Energy & Resources

Offshore entity

Wind power firm’s IPO surges in Shanghai debut


10GW of these to be added in 2021

Protecting five islands from erosion by the sea was a challenge for the Jade Emperor in ancient times, according to Chinese mythology. The emperor called in Yuqiang, the god of sea breezes for advice. Yuqiang summoned 15 giant turtles and tethered the islands to their backs, guaranteeing their protection for the next 60,000 years.

In modern times the sea breeze is part of the solution to China’s efforts to become carbon neutral by 2060. Companies are investing heavily in renewables, but offshore wind power projects have lagged onshore ones because of the cost and complexities involved.

While China leads the world in onshore wind capacity, it is number two to the UK in offshore power. One company that hopes to change that is Shanghai Electric Wind Power – a subsidiary of state-owned conglomerate Shanghai Electric Group – which has just listed on Shanghai’s STAR Market.

In mid-May, the group completed a Rmb3.1 billion ($451 million) initial public offering that was oversubscribed 2,400 times. Unsurprisingly, the stock swiftly traded up from its Rmb5.44 issue price to close its first day of trading at Rmb11.75.

Since then it has slipped back, dropping to Rmb10.1 yesterday. However, investors clearly believe the company is going to be a leader in China’s clean energy revolution.

Until 2020, Shanghai Electric Wind Power had a dominant market share in local sales of offshore wind turbines. According to Research in Futures Industries data, it made the turbines that powered 2.9GW of the country’s 6.9GW cumulative installed capacity at the end of 2019.

In 2020, China installed a further 3.1GW offshore, according to Global Wind Energy Council data, up more than a fifth year-on-year. But that figure is much less than the 48.9GW of new capacity installed in onshore locations, an increase of just over 100% on 2019.

As we reported in WiC528, Chinese wind farm operators and turbine manufacturers have rushed to get orders completed and capacity installed before the central government’s subsidy scheme comes to a final halt at the end of this year. This has prompted concerns about whether sales and margins will hold up when the scheme comes to a close. For example, there were tenders for 14.1GW of new wind power projects during the first quarter of 2021. They were all for onshore installations but many of the tenders included projects that had not yet been approved by local authorities.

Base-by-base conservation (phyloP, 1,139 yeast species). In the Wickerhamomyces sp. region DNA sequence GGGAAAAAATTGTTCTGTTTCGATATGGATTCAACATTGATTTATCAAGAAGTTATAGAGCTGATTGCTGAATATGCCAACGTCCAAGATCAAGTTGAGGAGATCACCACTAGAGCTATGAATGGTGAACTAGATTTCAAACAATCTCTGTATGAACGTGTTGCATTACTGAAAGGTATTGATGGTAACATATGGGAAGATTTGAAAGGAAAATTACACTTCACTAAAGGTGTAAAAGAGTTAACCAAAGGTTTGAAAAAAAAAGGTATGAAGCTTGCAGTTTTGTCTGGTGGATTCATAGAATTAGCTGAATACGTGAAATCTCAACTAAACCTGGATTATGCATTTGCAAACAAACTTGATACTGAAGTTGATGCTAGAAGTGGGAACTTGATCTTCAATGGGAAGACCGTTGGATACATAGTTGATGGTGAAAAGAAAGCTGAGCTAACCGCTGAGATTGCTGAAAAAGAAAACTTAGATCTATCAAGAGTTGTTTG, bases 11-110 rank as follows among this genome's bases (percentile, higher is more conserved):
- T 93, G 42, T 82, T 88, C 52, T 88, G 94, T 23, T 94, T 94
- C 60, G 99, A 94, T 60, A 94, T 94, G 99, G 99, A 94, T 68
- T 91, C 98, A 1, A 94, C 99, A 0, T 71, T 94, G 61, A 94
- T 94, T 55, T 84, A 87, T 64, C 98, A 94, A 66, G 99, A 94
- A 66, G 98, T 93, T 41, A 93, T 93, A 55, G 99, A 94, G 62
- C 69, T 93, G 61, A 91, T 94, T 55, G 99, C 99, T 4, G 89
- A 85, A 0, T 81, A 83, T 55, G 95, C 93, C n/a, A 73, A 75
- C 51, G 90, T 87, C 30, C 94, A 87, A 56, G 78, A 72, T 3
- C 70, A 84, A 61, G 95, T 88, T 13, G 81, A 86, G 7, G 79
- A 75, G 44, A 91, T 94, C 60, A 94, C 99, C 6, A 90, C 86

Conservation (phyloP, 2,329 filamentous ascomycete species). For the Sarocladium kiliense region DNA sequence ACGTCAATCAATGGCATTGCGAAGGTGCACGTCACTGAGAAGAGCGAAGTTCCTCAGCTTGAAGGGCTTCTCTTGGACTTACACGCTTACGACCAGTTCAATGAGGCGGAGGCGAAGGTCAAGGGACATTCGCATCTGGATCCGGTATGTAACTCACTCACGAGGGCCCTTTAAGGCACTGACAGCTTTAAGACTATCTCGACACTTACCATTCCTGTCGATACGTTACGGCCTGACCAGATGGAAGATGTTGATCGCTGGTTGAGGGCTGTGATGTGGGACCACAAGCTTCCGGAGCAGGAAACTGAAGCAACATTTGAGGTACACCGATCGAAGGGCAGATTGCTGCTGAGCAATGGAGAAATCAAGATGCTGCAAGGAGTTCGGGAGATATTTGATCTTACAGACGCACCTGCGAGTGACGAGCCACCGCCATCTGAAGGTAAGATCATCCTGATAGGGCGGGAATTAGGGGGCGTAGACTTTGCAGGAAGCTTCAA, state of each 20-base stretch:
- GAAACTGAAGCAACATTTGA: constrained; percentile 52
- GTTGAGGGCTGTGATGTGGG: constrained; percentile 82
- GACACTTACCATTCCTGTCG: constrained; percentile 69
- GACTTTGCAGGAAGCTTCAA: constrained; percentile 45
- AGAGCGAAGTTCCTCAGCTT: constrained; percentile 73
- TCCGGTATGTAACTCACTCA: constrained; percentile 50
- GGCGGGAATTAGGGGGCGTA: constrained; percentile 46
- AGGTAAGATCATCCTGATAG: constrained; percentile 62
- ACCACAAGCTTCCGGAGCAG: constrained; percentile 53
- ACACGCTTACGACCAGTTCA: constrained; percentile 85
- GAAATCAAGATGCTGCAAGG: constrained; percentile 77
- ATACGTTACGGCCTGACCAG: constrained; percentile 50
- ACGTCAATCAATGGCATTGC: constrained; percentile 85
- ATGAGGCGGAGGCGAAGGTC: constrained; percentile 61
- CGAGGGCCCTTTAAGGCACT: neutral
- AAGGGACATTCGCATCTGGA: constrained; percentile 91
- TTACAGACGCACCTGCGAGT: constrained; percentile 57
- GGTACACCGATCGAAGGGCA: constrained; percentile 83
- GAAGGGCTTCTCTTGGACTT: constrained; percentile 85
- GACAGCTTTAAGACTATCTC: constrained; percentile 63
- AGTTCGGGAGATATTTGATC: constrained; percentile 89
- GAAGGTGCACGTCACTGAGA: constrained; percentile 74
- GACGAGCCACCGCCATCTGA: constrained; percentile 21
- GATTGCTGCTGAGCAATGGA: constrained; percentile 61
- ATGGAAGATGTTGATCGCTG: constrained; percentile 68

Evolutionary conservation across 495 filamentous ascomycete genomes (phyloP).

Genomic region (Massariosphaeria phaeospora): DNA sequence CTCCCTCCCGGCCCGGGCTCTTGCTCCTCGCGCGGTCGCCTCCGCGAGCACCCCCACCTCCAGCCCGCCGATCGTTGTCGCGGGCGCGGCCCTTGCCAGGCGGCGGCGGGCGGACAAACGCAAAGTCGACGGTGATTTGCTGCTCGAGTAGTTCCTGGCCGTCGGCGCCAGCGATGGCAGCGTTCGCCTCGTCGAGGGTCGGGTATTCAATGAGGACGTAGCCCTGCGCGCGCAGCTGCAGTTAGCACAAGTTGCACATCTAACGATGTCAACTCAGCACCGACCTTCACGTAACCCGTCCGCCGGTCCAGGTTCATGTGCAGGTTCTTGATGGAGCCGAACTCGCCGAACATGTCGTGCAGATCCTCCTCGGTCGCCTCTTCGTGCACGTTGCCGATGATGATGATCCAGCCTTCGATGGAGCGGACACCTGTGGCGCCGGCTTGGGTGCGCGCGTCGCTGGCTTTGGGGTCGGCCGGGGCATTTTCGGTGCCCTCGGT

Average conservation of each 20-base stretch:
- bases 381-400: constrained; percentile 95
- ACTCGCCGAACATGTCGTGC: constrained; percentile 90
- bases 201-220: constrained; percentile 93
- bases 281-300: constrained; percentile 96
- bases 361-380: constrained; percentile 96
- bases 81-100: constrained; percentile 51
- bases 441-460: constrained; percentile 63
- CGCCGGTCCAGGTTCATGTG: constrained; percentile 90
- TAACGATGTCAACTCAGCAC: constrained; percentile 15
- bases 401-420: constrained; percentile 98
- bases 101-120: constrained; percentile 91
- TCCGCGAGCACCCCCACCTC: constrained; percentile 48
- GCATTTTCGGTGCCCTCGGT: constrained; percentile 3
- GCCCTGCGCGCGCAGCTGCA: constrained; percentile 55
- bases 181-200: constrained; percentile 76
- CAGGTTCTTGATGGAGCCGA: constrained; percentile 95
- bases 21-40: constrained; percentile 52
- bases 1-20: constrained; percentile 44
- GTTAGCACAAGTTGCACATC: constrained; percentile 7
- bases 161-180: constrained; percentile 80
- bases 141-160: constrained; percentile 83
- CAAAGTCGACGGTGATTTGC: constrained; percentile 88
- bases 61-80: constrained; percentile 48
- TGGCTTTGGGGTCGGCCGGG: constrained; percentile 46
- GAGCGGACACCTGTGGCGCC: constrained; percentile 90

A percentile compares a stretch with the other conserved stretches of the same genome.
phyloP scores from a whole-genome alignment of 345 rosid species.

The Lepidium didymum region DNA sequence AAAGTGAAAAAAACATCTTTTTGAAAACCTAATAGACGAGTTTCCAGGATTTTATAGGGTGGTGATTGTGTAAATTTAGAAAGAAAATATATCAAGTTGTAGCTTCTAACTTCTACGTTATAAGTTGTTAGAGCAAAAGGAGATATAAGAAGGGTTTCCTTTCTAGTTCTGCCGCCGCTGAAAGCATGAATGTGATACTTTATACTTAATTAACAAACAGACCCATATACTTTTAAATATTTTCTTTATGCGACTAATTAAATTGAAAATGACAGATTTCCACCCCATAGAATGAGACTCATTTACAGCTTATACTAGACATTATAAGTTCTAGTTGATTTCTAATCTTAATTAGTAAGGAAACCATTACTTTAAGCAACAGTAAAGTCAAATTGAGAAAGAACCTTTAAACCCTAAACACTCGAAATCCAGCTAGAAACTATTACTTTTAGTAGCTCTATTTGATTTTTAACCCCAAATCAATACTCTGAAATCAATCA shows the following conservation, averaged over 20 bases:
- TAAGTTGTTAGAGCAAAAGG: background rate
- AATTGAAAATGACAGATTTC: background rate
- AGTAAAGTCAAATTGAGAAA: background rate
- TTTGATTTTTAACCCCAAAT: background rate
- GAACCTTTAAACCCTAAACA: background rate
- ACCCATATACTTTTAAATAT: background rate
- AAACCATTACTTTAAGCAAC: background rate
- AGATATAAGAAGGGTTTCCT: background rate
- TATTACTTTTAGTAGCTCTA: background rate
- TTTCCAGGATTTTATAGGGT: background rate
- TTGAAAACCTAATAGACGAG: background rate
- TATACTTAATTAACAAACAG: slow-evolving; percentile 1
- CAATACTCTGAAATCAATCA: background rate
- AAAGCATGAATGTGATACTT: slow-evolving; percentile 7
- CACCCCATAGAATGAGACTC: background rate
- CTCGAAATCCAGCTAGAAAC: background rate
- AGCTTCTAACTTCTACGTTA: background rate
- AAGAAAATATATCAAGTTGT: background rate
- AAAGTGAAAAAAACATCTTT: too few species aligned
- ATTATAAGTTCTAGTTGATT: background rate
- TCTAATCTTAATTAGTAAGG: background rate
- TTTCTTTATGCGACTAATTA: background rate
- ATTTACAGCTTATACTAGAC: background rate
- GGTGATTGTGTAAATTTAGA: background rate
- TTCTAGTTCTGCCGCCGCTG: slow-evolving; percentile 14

Analysts have also noted a widening gap between the highest and lowest bid prices, suggesting growing competition. Shanghai Electric is set for an increase in competitive pressures too, not only from other state-controlled enterprises like Dongfang Electric and Harbin Electric but also from private sector firms such as Xinjiang Goldwind and Ming Yang Smart Energy.

Shenzhen-listed Goldwind said recently that it expects about 35GW to 40GW of new capacity to be installed in China this year, compared to 52GW in 2020. It predicts that offshore windpower will account for (at most) 10GW of that total.

That proportion might change as offshore projects become more cost-competitive. Proponents of offshore power also say that it has an advantage in being concentrated on coastlines nearer to the majority of China’s energy demand. But Goldwind still doesn’t expect offshore windpower to start reaching grid parity until the middle of the decade.

However, there are signs that the government intends to maintain its policy support for the sector. The National Energy Administration wants wind and solar power to account for 16.5% of the country’s energy mix by 2025, up from 9.5% in 2020 and a targeted 11% in 2021. To achieve these goals it said that it intends to establish a “diversified guarantee mechanism to help more projects access the grid”. A number of coastal provinces (Guangdong, Jiangsu and Zhejiang) have also said that they will subsidise offshore wind projects beyond 2021. Likewise the first turbines were installed at another new project off the Shandong coast this month, after its local government announced plans to introduce 12.6GW of offshore wind capacity by 2030.

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